Since Rocky Wirtz was given control of the Chicago Blackhawks, they have been no stranger to the rumor mill. From adding high priced free agents to making bold changes both on and behind the bench, the Blackhawks have been a growing organization.
But now that the rumor mill has focused it's attention on the man behind the bench in Chicago, the apparent issues in the relationship between Joel Quenneville and the Blackhawks' front office has become the center of discussion.
Hockey Night in Canada put the spotlight on that relationship earlier this week. But looking back at the evolution of that relationship shows that the breakdown has been a long and winding road.
Let's start at the end of the honeymoon: the summer of 2010. The exodus of talent off the championship roster hit everyone hard, and the coach was no exception. Here's video of Quenneville meeting the media before the Blackhawks began their title defense:
Quenneville specifically mentions that the team was able to keep the top three centers on the roster from the Cup team. Who were those centers? Jonathan Toews, Patrick Sharp and Dave Bolland. And for a coach that lusts for puck possession, there's no question that center is a position of paramount importance.
Yet for most of last year, Sharp was a wing and the team continued to search for another quality center. A position that was a strength for Quenneville after winning the Cup was compromised by moving Sharp to wing.
Here's video from Quenneville meeting the media after the Blackhawks first round exit at the end of the 2010-11 campaign:
Here's more from that same media session. Pay attention to his answer to the second question (from Chris Kuc of the Chicago Tribune):
Fast forward to July, when free agents were introduced to the Chicago media. First, let's listen specifically to comments from Bowman regarding the addition of Andrew Brunette here:
Now here's some video from the presser introducing Brunette to the media. Listen to the first question to Brunette here:
Everyone was high on Brunette's "leadership," but clearly Quenneville had questions regarding the addition to his group. And, over the regular season that followed, the coach's concerns proved to be spot on.
Here are Quenneville's comments about his roster from September:
Certainly the idea of a "work in progress" was a common theme throughout not only the preseason, but all the way into the 2012 playoffs. Injuries contributed to the amount of movement some players had on the Blackhawks during the regular season, but right away there appeared to be some questions the coaching staff had about the players that were being put on the ice.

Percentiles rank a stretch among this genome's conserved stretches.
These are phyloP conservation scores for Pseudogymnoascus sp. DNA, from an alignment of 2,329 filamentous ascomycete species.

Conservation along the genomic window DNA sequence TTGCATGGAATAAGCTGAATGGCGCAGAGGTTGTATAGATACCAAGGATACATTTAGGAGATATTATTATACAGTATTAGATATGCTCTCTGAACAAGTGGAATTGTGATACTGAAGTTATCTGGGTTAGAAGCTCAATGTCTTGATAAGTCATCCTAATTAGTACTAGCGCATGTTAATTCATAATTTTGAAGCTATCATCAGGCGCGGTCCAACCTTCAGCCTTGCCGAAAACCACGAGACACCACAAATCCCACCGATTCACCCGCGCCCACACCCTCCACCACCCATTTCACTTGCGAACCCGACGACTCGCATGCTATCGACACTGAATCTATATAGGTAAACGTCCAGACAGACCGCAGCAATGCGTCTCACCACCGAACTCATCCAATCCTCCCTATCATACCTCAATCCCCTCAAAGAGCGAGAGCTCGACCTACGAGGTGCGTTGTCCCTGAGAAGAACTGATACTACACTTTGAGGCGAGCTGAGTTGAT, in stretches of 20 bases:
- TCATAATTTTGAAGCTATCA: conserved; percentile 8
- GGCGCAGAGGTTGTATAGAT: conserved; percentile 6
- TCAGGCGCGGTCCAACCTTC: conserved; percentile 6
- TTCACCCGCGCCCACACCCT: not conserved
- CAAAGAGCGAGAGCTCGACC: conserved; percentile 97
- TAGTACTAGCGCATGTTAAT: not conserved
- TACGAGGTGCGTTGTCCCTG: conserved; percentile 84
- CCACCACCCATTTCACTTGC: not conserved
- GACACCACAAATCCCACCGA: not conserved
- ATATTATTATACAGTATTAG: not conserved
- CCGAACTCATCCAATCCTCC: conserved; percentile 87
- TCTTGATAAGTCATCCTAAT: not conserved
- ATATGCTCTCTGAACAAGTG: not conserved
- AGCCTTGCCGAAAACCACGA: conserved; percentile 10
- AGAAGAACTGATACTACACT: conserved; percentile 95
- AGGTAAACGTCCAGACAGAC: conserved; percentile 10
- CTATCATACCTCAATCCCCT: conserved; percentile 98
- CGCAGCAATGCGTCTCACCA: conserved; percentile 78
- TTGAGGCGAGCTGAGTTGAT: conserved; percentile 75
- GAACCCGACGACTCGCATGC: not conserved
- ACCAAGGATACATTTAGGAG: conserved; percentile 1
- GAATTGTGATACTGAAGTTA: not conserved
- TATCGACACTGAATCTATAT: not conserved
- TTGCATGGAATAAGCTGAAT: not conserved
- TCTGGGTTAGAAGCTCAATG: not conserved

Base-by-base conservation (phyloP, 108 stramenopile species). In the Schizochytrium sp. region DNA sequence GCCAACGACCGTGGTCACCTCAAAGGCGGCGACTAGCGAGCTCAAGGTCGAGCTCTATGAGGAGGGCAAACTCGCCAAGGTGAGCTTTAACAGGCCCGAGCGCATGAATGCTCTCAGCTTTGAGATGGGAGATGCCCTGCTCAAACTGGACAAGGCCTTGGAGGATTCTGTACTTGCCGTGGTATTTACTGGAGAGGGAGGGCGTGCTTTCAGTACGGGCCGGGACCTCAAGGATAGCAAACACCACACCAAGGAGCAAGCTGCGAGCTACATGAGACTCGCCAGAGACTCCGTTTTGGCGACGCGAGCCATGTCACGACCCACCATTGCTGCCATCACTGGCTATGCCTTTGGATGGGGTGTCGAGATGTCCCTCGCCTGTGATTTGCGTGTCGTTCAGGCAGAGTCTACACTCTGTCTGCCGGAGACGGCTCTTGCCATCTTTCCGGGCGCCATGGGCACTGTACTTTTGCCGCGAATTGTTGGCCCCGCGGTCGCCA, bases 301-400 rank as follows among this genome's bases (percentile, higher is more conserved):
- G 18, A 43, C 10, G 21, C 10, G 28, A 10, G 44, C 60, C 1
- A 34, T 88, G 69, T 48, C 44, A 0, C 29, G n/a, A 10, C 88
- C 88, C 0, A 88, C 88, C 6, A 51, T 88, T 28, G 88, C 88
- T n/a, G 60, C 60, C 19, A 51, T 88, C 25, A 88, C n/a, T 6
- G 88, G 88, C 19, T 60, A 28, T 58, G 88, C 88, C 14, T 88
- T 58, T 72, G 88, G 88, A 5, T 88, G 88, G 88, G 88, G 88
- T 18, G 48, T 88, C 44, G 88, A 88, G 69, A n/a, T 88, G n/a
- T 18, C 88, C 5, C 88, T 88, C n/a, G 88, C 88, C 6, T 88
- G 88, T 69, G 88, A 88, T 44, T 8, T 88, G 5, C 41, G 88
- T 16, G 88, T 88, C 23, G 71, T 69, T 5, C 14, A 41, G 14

And those questions continue.
Now here are Quenneville's comments about the roster after the 2012 postseason ended:
If you look back at the comments Quenneville made from the first video, from immediately following the post-Cup summer, to the end of the 2012 playoffs, the demeanor of Quenneville has obviously changed.
And the center position, which we've already established is a key to the system Quenneville employs, continues to be a "work in progress."
Both Quenneville and Bowman addressed the position specifically in their end-of-season comments. Since he was brought here, Marcus Kruger has been a favorite of the front office and Quenneville has been high on him as well. But listen to the coach's comments about the second line center here:
Now place those comments into the context of the final words Quenneville offered in the previous video. The room for assessment in Quenneville's eyes is not only on the roster on paper, but also focuses on how those players are being used.
Is Kruger a second line center? Is Kane going to stick there? Are the days of Sharp at center officially over? Or will the Blackhawks look to an outside source - either from another NHL roster or within the organization - to fill that role?
Certainly we can see from these examples dating back almost two full calendar years that the head coach of the Blackhawks has expectations... and that they haven't always been met by the players has has been given.
With the cap space created by his moves over the last two years, Bowman is now under pressure to take his rebuild of the team to the next level. There is as much, if not more, pressure on the general manager to get the team back to being championship-caliber than the head coach who has already established a Hall of Fame resume. Add to this mix the surprising firing of Mike Haviland, and you've got a powderkeg of intrigue coming up this summer in Chicago.
Let's see what the comments from the front office, and Quenneville, are when they meet the media again in July and September of this year.